In court, Abergil described the first book he ever read, Herman Hesse’s Narcissus and Goldmund, as “a nice book” but not one he could get much out of.
It was the second book that Abergil read in his life that would change him forever: Ayn Rand’s The Fountainhead.
Published in 1943, Rand’s novel tells the story of Howard Roark, an architect whose ideas are rejected by a society that valued conformity over individualism. Sticking to his ideals despite the pushbacks, Roark eventually blows up a building he helped design, after it was built contrary to his specifications. The book, and Rand’s works in general, have long been popular with right wingers. Both The Fountainhead and her later doorstop Atlas Shrugged (1957) are considered today as [extremely] long treatises on the virtues of capitalism: a celebration of the individual who had succeeded in freeing oneself from conformity, and a critique of altruism.
While Rand and Abergil’s favorite philosopher, Frederich Nietzsche—who we shall meet shortly—do enjoy household-level name recognition, the ranks of those who have actually read their books is much smaller (and does not include this writer).
“I was born into crime, grew up in crime, was breastfed crime, heard crime, did crimes, all of my life I was in one giant bubble of crime. There was nothing else, nothing, a pit and nothing that was connected to normal life. I knew the world of crime, the laws, rules, grammar, but the normal world?” Abergil asked, trailing off as he described what The Fountainhead meant to him.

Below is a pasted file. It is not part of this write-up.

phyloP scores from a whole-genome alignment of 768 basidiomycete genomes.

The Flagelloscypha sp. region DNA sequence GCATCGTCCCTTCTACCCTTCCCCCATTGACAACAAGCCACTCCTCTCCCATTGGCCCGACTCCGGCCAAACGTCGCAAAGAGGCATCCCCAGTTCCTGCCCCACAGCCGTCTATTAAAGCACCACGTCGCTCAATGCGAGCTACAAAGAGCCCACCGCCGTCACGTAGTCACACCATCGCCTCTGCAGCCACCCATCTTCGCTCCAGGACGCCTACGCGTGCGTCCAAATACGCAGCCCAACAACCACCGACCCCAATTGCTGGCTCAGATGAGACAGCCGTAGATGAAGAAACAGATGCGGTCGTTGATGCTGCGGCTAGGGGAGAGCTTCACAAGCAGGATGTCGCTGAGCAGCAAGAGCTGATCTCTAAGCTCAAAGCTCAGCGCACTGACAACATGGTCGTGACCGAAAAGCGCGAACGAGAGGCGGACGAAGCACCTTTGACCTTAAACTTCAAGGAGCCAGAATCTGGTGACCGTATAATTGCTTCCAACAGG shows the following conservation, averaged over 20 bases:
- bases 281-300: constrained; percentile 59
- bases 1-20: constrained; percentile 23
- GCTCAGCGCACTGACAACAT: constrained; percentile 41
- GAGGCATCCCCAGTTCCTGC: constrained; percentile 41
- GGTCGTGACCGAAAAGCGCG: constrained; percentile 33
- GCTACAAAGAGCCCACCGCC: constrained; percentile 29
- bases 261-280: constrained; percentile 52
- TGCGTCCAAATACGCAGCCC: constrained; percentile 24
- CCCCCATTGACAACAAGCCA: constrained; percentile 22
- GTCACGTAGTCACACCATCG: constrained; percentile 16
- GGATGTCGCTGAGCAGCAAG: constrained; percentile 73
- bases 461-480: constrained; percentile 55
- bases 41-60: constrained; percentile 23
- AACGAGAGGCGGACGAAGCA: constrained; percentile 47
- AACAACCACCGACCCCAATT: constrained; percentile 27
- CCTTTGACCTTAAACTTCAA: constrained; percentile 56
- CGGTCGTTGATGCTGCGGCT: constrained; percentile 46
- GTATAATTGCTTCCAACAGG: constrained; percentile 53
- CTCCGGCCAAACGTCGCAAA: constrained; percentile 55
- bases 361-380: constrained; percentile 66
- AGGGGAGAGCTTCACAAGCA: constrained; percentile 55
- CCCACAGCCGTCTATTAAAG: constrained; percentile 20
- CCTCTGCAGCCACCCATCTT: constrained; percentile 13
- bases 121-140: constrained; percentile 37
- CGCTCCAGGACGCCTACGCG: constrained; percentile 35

“A prisoner is in a very extreme situation, he is isolated and stands against all of society. The books talk about the individual as the source of his own power. These books can give you strength to go out and stake your place in the world,” explained Boaz Arad—director of the Ayn Rand Center of Israel and co-founder of the Israeli Freedom Movement—when I asked him why a figure like Abergil would find inspiration in the works of Rand.
Arad, who around 2010 was involved with a short-lived initiative called The Israeli Tea Party, told me that Rand “wrote about all types of people who succeeded because of their talent. She believed in a meritocratic country—to appreciate people based on their talent and not their connections.”